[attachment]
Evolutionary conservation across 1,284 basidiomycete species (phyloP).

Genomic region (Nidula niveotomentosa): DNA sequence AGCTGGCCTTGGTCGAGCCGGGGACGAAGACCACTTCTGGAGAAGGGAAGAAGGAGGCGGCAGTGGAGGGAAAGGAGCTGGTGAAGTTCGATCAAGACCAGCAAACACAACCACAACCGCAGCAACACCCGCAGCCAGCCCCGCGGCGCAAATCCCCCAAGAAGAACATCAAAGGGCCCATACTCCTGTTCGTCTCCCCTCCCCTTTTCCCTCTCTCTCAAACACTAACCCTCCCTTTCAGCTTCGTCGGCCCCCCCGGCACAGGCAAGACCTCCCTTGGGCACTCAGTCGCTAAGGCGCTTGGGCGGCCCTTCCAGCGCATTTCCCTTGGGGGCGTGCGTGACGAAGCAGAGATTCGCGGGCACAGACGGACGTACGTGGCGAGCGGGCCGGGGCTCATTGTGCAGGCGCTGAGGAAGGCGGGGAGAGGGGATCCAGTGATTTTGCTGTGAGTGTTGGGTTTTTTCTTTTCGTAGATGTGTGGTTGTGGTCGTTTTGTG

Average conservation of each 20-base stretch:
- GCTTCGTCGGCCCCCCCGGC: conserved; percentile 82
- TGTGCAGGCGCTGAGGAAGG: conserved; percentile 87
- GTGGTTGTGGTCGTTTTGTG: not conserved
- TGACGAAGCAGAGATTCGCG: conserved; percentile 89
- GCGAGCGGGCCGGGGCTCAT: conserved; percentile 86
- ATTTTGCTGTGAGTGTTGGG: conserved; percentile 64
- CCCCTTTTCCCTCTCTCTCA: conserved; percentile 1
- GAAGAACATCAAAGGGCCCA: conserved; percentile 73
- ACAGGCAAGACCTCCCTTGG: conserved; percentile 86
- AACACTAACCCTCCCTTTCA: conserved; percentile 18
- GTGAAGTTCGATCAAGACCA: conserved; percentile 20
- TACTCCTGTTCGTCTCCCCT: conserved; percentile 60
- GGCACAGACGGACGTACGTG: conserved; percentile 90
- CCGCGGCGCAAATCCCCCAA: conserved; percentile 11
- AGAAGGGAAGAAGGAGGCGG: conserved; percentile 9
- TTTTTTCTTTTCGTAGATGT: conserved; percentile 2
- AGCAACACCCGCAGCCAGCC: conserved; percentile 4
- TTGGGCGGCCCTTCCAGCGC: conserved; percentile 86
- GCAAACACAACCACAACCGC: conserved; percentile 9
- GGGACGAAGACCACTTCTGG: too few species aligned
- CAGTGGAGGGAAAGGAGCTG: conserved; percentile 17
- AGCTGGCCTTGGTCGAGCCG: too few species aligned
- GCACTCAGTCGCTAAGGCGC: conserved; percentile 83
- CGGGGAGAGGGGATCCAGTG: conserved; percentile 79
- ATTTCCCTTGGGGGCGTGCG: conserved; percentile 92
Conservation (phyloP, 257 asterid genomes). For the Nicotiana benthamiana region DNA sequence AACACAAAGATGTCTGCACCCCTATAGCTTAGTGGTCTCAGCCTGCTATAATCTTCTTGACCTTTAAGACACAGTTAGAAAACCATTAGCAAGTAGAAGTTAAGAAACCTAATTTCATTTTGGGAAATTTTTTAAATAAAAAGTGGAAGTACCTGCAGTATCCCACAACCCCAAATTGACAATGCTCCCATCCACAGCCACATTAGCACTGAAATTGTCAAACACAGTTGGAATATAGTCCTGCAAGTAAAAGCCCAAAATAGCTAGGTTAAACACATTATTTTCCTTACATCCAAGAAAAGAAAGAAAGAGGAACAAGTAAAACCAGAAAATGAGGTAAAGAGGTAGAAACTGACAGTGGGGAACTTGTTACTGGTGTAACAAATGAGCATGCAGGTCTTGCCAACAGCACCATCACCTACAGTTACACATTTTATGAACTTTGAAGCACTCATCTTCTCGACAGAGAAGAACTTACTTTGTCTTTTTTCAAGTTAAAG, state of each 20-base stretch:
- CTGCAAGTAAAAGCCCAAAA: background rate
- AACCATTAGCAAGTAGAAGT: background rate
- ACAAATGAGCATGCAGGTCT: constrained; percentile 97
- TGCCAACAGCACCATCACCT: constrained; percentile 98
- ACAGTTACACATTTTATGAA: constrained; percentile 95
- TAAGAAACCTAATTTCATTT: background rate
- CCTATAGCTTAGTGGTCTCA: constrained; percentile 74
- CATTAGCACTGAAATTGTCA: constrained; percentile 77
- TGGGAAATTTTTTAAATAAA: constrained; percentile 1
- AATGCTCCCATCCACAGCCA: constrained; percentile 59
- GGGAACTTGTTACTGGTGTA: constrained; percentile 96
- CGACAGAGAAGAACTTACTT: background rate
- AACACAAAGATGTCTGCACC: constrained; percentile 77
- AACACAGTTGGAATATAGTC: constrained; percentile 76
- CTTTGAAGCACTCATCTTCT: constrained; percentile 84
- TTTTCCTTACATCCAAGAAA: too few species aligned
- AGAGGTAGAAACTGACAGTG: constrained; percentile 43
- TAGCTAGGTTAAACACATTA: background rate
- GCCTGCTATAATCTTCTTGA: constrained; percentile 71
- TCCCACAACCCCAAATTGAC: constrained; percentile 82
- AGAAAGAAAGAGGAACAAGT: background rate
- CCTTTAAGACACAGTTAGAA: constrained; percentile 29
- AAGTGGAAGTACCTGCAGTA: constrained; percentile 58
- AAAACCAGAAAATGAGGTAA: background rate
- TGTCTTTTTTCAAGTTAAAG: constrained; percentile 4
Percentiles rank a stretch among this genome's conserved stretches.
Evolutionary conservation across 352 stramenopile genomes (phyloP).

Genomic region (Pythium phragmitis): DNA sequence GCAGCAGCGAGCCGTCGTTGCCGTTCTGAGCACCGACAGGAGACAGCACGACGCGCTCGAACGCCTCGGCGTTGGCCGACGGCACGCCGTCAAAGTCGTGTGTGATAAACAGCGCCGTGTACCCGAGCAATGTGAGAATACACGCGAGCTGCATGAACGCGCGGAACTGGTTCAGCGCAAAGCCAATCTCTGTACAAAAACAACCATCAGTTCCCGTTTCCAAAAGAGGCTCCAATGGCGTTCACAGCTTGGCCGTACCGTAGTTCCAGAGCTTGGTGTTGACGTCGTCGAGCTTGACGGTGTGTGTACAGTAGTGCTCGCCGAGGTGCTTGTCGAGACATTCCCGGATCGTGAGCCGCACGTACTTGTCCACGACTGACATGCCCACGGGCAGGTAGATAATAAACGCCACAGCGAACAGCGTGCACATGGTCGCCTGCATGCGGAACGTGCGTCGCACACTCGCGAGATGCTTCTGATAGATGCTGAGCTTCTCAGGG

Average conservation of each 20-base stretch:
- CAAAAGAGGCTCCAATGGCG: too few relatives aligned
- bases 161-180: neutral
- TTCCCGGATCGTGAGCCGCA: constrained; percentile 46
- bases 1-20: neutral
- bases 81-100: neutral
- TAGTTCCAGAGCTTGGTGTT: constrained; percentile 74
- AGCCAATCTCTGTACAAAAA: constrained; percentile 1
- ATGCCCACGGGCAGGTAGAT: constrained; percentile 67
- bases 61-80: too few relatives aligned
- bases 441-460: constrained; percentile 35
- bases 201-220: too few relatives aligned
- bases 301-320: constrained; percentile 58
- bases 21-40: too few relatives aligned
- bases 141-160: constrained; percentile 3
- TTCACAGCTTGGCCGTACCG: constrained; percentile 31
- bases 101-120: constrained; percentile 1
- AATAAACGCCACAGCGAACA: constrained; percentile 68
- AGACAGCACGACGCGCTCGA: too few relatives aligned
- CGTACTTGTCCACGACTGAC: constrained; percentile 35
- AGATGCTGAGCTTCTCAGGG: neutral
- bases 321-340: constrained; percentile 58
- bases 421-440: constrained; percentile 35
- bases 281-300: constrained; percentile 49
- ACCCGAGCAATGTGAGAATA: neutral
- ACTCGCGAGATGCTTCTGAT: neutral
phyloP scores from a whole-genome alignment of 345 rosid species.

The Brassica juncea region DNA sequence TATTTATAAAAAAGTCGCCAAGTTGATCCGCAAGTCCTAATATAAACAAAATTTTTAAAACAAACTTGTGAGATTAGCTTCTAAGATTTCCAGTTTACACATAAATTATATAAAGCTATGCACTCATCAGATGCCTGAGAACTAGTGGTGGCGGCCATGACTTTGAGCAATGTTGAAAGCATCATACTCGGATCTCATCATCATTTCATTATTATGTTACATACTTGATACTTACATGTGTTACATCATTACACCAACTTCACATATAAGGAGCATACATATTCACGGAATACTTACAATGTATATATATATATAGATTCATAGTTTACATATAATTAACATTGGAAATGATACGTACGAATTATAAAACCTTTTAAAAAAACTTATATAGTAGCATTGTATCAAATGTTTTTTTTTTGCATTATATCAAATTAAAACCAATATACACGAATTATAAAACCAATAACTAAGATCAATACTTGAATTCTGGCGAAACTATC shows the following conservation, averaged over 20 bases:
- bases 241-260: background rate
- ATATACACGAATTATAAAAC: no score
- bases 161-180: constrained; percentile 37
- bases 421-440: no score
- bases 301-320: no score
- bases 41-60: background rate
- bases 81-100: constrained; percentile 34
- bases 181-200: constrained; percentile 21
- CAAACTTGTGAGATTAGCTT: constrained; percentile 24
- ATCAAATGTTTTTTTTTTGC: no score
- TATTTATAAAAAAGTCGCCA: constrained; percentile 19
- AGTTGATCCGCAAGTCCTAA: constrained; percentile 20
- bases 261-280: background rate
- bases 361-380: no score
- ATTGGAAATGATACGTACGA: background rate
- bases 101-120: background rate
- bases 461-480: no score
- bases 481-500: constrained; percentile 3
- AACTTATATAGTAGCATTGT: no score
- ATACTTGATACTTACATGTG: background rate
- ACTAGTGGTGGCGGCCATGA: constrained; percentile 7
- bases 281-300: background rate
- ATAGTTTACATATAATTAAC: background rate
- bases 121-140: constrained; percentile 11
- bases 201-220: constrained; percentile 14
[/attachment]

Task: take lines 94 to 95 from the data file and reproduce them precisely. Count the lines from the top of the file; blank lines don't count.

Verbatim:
- CAAACTTGTGAGATTAGCTT: constrained; percentile 24
- ATCAAATGTTTTTTTTTTGC: no score